India is also less reliant on nuclear weapons for its security as Pakistan and is focused on improving its military capabilities elsewhere, especially naval and Himalayan-based land capabilities. Additionally, India’s largest focus remains economic development and it does not feel existentially threatened.
Nonetheless, India is developing its nuclear capabilities and expanding its weapons, enriching uranium in addition to plutonium. India’s nuclear deal with the United States and the granting of a waiver for importing nuclear materials (which must be for non-military purposes) allows it to use more of its indigenously produced nuclear material for weapons. India is has also heavily invested in research on using thorium in reactors (or even potentially weapons), which will free up its other nuclear material for weapons. India hopes to soon operate thorium reactors.
One problem India needs to resolve going into the future is how to make its nuclear deterrent useful. The fact that Pakistan has nuclear weapons makes it difficult for India to make good on its threats of retaliation in the case of a terrorist attack originating from Pakistan on Indian soil. Ultimately, no Indian leader wants to trigger a nuclear war in South Asia, but no Indian leader wants to allow Pakistan to make mischief in India. Obviously, India will not give up its nuclear weapons to get Pakistan to do so, so a nuclear-armed South Asia is the premise of any future discussion on the region. Figuring out a strategy to handle this dilemma will be an important task for the Indian establishment.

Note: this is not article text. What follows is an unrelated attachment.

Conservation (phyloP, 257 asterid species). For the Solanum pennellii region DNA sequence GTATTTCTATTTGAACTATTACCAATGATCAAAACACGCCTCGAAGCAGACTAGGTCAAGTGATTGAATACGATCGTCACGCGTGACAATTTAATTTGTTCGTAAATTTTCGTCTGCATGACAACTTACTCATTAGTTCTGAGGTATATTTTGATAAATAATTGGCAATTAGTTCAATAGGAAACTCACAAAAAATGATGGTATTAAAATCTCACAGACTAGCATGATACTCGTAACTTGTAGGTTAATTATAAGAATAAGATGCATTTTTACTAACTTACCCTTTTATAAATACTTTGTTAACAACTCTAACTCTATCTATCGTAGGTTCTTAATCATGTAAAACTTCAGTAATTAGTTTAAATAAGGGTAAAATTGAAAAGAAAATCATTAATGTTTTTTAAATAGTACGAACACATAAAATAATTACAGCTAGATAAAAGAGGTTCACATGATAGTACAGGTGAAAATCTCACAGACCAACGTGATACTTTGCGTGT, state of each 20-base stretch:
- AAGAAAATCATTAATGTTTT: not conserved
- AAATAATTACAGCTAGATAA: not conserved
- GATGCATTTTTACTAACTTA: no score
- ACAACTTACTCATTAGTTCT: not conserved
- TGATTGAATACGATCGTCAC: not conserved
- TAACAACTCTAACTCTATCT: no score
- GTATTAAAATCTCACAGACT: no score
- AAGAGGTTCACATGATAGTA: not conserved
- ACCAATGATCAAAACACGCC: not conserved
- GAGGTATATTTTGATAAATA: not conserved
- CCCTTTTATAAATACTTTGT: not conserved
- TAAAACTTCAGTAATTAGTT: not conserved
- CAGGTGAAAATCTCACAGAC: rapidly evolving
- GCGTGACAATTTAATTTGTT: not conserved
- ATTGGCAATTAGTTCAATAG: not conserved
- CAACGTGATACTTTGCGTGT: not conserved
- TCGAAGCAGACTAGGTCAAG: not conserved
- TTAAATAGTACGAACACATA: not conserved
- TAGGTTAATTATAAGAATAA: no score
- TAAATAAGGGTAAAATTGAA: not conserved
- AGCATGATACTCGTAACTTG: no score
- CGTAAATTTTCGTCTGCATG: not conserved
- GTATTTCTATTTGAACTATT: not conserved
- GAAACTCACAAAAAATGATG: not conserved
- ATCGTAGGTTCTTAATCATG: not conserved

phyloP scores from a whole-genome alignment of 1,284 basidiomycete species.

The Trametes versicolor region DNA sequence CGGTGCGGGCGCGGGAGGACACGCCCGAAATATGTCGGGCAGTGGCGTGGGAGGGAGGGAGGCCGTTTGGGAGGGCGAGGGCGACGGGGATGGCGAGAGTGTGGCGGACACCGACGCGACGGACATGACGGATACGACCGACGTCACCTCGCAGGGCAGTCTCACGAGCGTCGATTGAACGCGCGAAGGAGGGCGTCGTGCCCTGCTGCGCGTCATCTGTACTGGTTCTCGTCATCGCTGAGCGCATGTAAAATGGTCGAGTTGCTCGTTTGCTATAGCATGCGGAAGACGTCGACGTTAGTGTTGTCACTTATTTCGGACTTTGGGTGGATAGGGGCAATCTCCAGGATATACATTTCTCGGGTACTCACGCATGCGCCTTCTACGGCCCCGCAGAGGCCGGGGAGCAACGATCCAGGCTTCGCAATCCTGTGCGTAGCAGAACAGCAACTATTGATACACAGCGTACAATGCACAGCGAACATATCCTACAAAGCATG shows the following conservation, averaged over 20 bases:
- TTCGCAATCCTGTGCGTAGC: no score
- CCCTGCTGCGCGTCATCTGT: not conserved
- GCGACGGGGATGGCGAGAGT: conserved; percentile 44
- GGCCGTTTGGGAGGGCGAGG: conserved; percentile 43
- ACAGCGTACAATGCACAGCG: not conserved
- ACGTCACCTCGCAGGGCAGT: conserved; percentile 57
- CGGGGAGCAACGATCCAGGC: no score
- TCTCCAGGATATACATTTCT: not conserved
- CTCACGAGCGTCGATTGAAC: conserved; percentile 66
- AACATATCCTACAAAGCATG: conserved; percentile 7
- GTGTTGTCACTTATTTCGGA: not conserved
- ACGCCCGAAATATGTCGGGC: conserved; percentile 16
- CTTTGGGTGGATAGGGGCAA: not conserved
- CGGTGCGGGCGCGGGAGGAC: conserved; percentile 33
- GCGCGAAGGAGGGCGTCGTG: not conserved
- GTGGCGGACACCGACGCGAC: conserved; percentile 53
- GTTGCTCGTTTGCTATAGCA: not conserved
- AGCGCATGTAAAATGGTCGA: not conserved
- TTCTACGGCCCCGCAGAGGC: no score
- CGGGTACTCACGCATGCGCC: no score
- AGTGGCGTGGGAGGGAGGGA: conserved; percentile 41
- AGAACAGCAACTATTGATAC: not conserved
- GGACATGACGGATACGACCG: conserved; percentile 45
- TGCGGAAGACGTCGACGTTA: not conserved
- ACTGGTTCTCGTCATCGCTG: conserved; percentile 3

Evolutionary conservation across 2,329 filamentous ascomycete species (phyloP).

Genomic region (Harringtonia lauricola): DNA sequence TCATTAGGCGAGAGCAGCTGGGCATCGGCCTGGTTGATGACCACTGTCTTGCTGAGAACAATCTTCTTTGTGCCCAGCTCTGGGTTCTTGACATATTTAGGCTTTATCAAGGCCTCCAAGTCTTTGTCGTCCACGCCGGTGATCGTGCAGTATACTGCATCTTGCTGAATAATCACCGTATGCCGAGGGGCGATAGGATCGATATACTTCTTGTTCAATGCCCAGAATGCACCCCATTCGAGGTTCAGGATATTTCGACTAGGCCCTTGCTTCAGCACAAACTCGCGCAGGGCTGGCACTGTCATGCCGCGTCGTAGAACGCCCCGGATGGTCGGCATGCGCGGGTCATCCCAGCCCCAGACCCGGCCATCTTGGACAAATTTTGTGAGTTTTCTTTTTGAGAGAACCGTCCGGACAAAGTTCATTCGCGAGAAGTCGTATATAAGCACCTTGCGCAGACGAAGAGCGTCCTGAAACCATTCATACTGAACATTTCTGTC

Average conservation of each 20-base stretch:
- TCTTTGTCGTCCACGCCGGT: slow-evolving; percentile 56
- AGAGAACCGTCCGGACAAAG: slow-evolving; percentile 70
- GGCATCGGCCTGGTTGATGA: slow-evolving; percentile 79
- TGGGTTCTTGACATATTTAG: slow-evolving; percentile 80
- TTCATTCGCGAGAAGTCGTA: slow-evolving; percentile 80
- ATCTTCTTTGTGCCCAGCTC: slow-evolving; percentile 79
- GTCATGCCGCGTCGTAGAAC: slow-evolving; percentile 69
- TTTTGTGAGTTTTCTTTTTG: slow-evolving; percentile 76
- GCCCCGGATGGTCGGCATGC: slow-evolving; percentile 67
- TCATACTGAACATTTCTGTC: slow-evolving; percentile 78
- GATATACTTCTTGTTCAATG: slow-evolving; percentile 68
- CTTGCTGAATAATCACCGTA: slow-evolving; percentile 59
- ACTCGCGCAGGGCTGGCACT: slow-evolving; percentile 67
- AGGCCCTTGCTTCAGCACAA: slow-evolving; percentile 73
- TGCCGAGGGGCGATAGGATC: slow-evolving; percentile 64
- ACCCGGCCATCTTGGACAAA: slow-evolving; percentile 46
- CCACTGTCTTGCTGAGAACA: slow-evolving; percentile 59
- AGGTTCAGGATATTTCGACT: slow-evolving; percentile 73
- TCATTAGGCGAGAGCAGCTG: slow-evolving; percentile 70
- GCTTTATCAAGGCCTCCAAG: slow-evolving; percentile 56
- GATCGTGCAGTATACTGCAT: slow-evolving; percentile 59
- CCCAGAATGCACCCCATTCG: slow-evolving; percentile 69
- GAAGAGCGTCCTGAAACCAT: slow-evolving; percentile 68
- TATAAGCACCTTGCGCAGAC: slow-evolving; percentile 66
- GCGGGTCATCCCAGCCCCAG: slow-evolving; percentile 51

Akhilesh Pillalamarri is an assistant editor at the National Interest. You can follow him on Twitter:@AkhiPill.
Image: Wikimedia Commons/Nikkul